U.S. Calls for Help - Again - from the Tiny Arab Emirate of Qatar
The United States is once again knocking on the door of the tiny Arab emirate of the Gulf, Qatar, this time for help in solving the possible fallout from an international crisis not of its making and far from its shores. The Biden administration is asking it to provide emergency gas supplies to America’s European allies if Russia invades Ukraine and that they join the United States in imposing economic sanctions on it. The fear is that Moscow will then retaliate by cutting gas exports to Europe at a time when they are relying on Russia for 40 percent of their needs.
Qatar has suddenly been injected into the U.S.-Russian showdown over Ukraine only because it is the world’s leading producer of liquefied national gas (LNG), which is exported by ship. This speck of a desert nation sticking out into the Persian Gulf already hosts the headquarters of U.S. Central Command (CENTCOM). It hosted U.S.-Taliban talks and played a key role as a waystation in the Pentagon’s evacuation of over 100,000 Afghan refugees from Kabul last August. With the closing of the U.S. embassy in Kabul, Qatar now represents U.S. interests in Afghanistan.
The Biden administration is now asking Qatar to break long-term supply contracts with its customers who are mostly Asian countries, including China, and divert some of its gas to Europe.
The Biden administration is now asking Qatar to break long-term supply contracts with its customers who are mostly Asian countries, including China, and divert some of its gas to Europe. President Biden reportedly made his pitch to Qatar’s ruler, Sheikh Tamim al-Thani, at their White House meeting on Monday. He is the first Arab leader of the Gulf to be invited since Biden came into office a year ago.
However, there was no mention of Qatari gas at all in the White House’s account of their meeting afterwards. Instead, Biden diverted attention from the issue by announcing he was designating Qatar a “major non-NATO ally” and that Qatar Airways had struck a $20 billion deal with Boeing for its latest cargo and passenger planes. An official familiar with the Biden-Tamim talks said Qatar had made no commitment as to the amount it might be able to divert to Europe given its long-term contracts but told the President it stood ready to help “to the extent that it could.”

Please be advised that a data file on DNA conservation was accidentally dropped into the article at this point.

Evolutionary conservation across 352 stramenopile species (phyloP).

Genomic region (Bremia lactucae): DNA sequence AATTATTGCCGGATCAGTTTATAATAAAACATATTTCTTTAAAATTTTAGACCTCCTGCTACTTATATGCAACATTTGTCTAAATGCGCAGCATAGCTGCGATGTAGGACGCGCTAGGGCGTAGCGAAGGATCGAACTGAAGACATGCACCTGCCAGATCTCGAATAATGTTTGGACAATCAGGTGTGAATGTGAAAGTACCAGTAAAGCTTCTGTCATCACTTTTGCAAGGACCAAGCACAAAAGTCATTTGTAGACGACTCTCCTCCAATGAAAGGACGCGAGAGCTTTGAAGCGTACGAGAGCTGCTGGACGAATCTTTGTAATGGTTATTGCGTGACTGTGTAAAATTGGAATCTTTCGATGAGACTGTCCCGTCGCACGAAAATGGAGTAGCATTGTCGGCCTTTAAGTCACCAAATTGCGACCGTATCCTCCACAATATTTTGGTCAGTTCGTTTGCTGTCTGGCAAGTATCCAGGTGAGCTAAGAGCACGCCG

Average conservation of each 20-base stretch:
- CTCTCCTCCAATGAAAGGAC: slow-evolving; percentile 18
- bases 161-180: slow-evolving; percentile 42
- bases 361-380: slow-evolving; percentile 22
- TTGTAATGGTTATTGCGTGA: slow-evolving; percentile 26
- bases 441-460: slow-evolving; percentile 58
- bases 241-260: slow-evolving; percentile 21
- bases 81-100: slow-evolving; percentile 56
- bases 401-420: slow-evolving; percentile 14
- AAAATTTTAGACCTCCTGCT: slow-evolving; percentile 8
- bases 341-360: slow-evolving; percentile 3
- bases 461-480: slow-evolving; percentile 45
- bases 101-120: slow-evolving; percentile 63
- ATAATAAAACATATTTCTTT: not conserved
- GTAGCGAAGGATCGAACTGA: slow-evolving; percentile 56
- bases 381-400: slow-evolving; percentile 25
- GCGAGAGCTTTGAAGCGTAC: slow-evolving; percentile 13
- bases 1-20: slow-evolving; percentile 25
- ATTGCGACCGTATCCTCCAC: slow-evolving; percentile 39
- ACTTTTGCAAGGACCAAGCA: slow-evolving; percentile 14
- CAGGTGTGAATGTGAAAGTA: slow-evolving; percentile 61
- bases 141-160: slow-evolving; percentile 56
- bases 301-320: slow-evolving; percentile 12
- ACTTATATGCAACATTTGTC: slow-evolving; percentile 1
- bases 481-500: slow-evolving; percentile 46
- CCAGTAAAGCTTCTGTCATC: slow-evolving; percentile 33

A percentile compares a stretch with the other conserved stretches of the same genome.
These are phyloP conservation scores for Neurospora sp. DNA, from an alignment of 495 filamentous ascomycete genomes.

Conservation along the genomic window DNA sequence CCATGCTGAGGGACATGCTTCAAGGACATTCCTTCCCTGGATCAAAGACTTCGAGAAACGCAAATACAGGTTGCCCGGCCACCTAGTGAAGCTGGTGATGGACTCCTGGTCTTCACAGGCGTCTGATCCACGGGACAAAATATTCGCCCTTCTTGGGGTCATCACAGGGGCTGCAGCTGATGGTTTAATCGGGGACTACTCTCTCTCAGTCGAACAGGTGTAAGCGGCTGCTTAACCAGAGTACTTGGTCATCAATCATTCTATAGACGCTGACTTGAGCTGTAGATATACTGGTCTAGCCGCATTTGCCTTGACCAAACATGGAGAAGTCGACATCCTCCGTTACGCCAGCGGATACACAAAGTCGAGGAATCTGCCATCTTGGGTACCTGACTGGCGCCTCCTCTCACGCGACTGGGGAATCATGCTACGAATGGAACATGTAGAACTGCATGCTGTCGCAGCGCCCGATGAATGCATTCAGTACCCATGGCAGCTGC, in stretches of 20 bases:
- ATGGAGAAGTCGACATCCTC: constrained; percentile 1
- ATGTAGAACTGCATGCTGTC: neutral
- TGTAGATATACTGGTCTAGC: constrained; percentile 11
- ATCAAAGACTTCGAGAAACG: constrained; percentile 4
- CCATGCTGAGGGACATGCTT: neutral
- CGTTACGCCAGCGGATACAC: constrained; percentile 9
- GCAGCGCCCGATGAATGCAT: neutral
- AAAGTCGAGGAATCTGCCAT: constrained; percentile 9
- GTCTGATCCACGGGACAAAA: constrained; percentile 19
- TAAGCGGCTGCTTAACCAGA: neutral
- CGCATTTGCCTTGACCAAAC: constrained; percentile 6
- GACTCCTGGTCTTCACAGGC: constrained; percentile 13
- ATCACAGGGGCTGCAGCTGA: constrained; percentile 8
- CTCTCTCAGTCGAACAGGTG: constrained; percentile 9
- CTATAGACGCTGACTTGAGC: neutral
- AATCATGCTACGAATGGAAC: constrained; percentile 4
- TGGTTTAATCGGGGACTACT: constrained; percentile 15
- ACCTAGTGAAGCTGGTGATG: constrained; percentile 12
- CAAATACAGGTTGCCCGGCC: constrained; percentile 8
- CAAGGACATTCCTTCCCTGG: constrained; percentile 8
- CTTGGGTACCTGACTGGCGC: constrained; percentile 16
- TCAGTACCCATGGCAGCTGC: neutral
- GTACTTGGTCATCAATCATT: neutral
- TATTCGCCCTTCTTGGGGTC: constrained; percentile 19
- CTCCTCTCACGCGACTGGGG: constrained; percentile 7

There is a considerable irony in the administration’s request. The United States itself is set to become the world’s biggest LNG exporter this year, surpassing both Qatar and Australia. Most U.S. gas exports go by pipeline to Canada and Mexico. But it has fast become a major LNG exporter as well, thanks to the extraction of massive amount of gas from shale deposits and special container vessels capable of carrying it in liquid form at very cold temperature—minus 259 Fahrenheit.
The U.S. Energy Information Administration (EIA) expects U.S. producers to export on average 11.5 billion cubic feet of LNG per day this year, accounting for 22 percent of international trade in this much coveted commodity currently in tight supply and commanding very high prices. EIA statistics show China ranked as the number one purchaser of LNG from the United States in October.
Still, the administration has been pressing American companies to voluntarily direct more of their LNG supplies to America’s European allies.
The U.S. government has no authority to order private LNG companies what to do or where to sell their exports. Right now, their main customers are Brazil, Japan, South Korea, India and Turkey. The only Western European countries buying LNG from the United States were Portugal, France and Spain. Still, the administration has been pressing American companies to voluntarily direct more of their LNG supplies to America’s European allies.